I’ve been back in the groove recently, and have a grim sort of determination to get this office together. It will be done in Plymouth as it is online…
Like almost every job I undertake, this one spiralled out of control. What began with me tearing out the bookcases in the spare room resulted in a skeletalised and partially de-plastered mess. Every step brought additional challenges and although progress was slow, things are finally coming together.
The shelves were removed in anger, but life got in the way and it took quite some time before I got round to first plasterboarding the exposed concrete blocks and skimming the damaged plaster. I haven’t even mentioned the wallpaper which appeared to be structural at this point. Removing it revealed more and more damaged plaster, and I had to get creative with the solutions.
Removing the wallpaper also revealed an interesting message from some of the previous owners. Who knows who it’s referring to. If it was closer to Halloween, it could have been a pretty sinister occurrence.
The wallpaper appeared to conceal several areas of blown plaster which required some excision and repair. I ended up using a combination of patch plaster and skim coat to fill the defects which ended up with a reasonably good cosmetic result. Some of the cracks started small, but the areas of problematic plaster extended far beyond my initial impression. I ended up re-plastering quite a lot of back wall too, although thankfully not the whole thing.
The room is going to finish up magnolia with a green feature wall. One of the walls will be home to multiple instruments, and two others will be given over to shelves. They’ll have a natural finish, with black heavy duty brackets. Integrating the stair bulkhead in an aesthetically pleasing way will be challenging, but that’s the main reason I started this project.
Let there be (LED) light!
This is a very niche project, but since when have I had a mainstream interest? One of my colleagues had a rather specific problem. The lightbulb powering her arrow pointer (used to demonstrate points of interest on slides, like a computer cursor) had blown. These things aren’t cheap, and to make it worse, there were supply issues. This one was an incandescent bulb, and a third party LED replacement would be around $300. On a whim, I unscrewed the bulb cover and shined the light on my phone into the module. The arrow lit up like new. The next step was to disassemble the bulb holder and find a suitable LED torch which was compact and powerful enough.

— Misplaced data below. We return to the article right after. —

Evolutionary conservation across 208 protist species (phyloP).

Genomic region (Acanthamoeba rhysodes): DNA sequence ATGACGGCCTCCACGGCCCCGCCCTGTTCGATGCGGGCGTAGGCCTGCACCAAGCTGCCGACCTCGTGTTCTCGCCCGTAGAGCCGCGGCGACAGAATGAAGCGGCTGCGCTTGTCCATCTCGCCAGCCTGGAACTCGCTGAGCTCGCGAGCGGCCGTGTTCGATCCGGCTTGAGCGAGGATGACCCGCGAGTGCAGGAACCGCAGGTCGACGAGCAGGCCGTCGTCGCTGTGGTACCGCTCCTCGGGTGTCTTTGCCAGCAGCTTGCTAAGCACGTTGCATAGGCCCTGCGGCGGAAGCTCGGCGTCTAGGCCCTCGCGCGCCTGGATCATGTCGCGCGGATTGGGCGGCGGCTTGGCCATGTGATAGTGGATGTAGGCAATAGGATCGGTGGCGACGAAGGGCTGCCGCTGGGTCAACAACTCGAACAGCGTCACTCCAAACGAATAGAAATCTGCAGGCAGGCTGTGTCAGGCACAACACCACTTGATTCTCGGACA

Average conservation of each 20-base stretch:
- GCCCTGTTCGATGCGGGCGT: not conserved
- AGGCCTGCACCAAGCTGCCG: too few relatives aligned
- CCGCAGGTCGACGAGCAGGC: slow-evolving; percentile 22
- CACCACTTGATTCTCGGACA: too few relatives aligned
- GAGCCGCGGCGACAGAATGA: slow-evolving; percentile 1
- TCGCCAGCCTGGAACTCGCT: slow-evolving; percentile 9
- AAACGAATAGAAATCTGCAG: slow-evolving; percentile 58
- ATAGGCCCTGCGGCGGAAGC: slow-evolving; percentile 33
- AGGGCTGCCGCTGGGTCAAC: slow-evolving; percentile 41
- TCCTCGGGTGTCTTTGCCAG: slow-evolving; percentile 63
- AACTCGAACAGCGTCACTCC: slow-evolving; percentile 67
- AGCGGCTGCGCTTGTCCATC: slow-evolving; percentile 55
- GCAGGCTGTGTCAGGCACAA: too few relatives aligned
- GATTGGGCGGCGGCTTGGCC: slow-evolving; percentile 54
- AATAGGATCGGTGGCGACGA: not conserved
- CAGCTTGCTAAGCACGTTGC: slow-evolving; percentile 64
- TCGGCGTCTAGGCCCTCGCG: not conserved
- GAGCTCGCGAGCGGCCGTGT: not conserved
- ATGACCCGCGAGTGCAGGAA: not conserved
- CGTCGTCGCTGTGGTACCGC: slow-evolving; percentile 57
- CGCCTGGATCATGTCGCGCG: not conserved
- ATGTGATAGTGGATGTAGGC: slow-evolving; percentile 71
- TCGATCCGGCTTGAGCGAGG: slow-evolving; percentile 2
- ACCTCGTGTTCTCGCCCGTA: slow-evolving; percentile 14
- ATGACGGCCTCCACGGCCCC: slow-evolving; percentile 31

I wanted something reliable so found a well reviewed Olight rechargeable torch and got some Sugru silicone glue. I removed the brass bulb holder and the torch fitted quite nicely into the remaining opening. All that was left was to secure the torch to the plastic housing, then to test it after curing for 48 hours. That might have been overkill, but I intend the assembly to be a long term solution so it needed to be as robust as possible. The other advantage of using Sugru is that if necessary, it can be removed without damaging the original parts. I was working with some expensive equipment so having all the changes be reversible was a definite advantage.
I’m happy to report that the new LED pointer module is working admirably. If you recall, the competitor’s solution was around $300 for a reasonably slick product. Mine is a little more homemade, but the grand total for the parts was about £24, and that was buying a better torch than I needed. I wanted to guarantee it would be powerful enough to give a decent result, but next time I would take a gamble on a cheaper and slightly less powerful torch. As a proof of concept though, it worked wonderfully.
Back against the (climbing) wall
I reached into the cupboard this evening and blew the chalk off the old (relatively new) climbing bag and gathered up our shoes. The last time I was bouldering was over the Jubilee bank holiday, and it certainly felt that way. My hands were burning. My arms were aching. I was home. Most of the routes were too much for me, although I did manage one blue (an intermediate level problem) which was quite satisfying. It’s going to take a while to get back into it but I’m looking forward to the challenge.
Speaking of climbing, I better get back to Hyrule…